Saturday, November 13, 2010

Black Fist 1975 or 1976 **

Director: Timothy Galfas, Richard Kaye

Star: Richard Lawson, Dabney Coleman, Philip Michael Thomas

Indeed, this movie does feature the work of Philip Michael Thomas, who plays a junkie from the ghetto, probably giving him the background needed for when he was later on Miami Vice and had to seem like he was familiar with the drug underworld. You can also look for PMT as a gang member in The Dark, the 1979 movie about an alien monster that shoots a death ray out of its forehead, and which also features the acting talents of Casey Kasem.

Black Fist tells a story similar to many of its genre. A young black man from the mean streets seeks to become somebody, through somewhat shady means if necessary, and in this case his ticket there is in the illegal fighting game. He demonstrates he is good with his fists fighting a large bald man who will recall to the viewer Pat Roach's hulking German in Raiders of the Lost Ark.

All seems to be going along swimmingly, then along comes a cop played by Dabney Coleman, still years away from his lecherous turn in 9 to 5. He of course demands a piece of the action to keep the heat off, and utters the immortal line, "Some of us never pay the piper because some of us are the piper."

So as one might expect, the odds pile up so high there is eventually pressure on our hero to throw a fight which he will not do, leading to all sorts of nastiness, and then him going on a revenge trip. The part where he deals with Coleman's character is a frosty treat. It all comes to a finish with an ambiguous, psychout head-trip final shot.

Movies like this can be a lot of fun and this one is no exception with all the jive talk, terrific funk soundtrack and disco dancing. Also like many of its type, it balances out being visibly low budget, with some scenes that feel very natural, as during one fight in a public washroom, a man wanders into the altercation and become a part of it in a way that almost looks like it just happened during filming.

While these films can seem exploitative, I do think they did a lot for the acceptance and the growing influence of black culture into white parts of North America. One can imagine that suburban kids would see these in drive-ins, and be introduced to a world that would seem a bit fascinating and strange, a tad alluring. At the same time, what the heroes were going through, while being particular to their situation, would also have a universal quality and be fairly identifiable for anyone who feels desperately trapped in their life.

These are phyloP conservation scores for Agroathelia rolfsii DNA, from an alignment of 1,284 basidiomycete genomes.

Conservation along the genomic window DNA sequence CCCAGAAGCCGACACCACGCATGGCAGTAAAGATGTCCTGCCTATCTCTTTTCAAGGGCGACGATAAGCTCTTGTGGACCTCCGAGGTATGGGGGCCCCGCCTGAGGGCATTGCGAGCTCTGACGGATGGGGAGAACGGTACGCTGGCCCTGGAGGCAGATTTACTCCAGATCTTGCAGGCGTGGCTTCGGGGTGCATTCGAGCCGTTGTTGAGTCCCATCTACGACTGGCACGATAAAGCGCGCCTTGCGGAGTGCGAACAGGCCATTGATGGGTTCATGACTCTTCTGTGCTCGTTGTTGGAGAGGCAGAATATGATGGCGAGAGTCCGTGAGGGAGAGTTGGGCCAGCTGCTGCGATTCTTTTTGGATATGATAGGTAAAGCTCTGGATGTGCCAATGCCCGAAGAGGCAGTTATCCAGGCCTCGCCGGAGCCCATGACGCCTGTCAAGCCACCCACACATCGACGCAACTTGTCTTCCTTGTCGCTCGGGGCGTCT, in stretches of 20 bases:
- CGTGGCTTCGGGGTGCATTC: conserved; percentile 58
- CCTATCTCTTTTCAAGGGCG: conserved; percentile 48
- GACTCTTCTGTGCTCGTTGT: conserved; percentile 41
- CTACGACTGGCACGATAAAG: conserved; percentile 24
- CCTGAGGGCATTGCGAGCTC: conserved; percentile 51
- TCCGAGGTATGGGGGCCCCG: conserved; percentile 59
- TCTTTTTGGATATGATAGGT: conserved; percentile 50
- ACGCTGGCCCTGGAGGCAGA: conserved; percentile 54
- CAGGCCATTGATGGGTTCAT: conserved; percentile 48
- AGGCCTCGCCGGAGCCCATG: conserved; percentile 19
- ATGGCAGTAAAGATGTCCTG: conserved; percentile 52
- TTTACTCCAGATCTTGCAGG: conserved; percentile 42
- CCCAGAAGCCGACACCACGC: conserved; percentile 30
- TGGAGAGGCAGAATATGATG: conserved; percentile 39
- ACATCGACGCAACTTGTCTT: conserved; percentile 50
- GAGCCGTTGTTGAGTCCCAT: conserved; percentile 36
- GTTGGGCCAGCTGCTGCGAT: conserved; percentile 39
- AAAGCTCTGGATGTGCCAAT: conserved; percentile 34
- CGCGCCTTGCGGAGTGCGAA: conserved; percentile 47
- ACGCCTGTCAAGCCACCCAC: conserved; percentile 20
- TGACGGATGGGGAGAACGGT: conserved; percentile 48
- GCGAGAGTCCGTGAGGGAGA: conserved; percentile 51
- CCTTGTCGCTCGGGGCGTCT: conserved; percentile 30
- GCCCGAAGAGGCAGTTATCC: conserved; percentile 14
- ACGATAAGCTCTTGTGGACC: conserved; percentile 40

1. I think you are right, these films kind of capture a time period and a feeling of,, oddly, innocence. They were fun films that the people seemed to have fun making. Like I seriously doubt the black actors felt they were being exploited.

    On the reverse side of it, when films like this are made today I find them insulting and racist(towards white people and sometimes asians). I mean the whole plot of the Karate kid remake I just found to be so slanted against asians. Not sure what the difference is, but I feel it.

  2. I think it offered more meaty parts for black actors than many previous movies, and springboarded several of its players into successful careers in the eighties, in films or TV, like PMT, and I also recall Roger Mosley of Magnum P.I. appeared in The Mack, just for example. And of course I'm always happy to see Pam Grier in anything. I haven't yet seen the new Karate Kid.

  3. I havent either, but I have heard from countless people the plot. A small black kid in asian being bullied by Asian kids. Yeah, that really happens. And then in three months he learns kung fu better than any of the chinese(who had been doing it for years) and beats them. I have quite a few Chinese friends who found the whole thing very offensive.

    And yessss. Pam Grier. She was on Smallville last season believe it or not!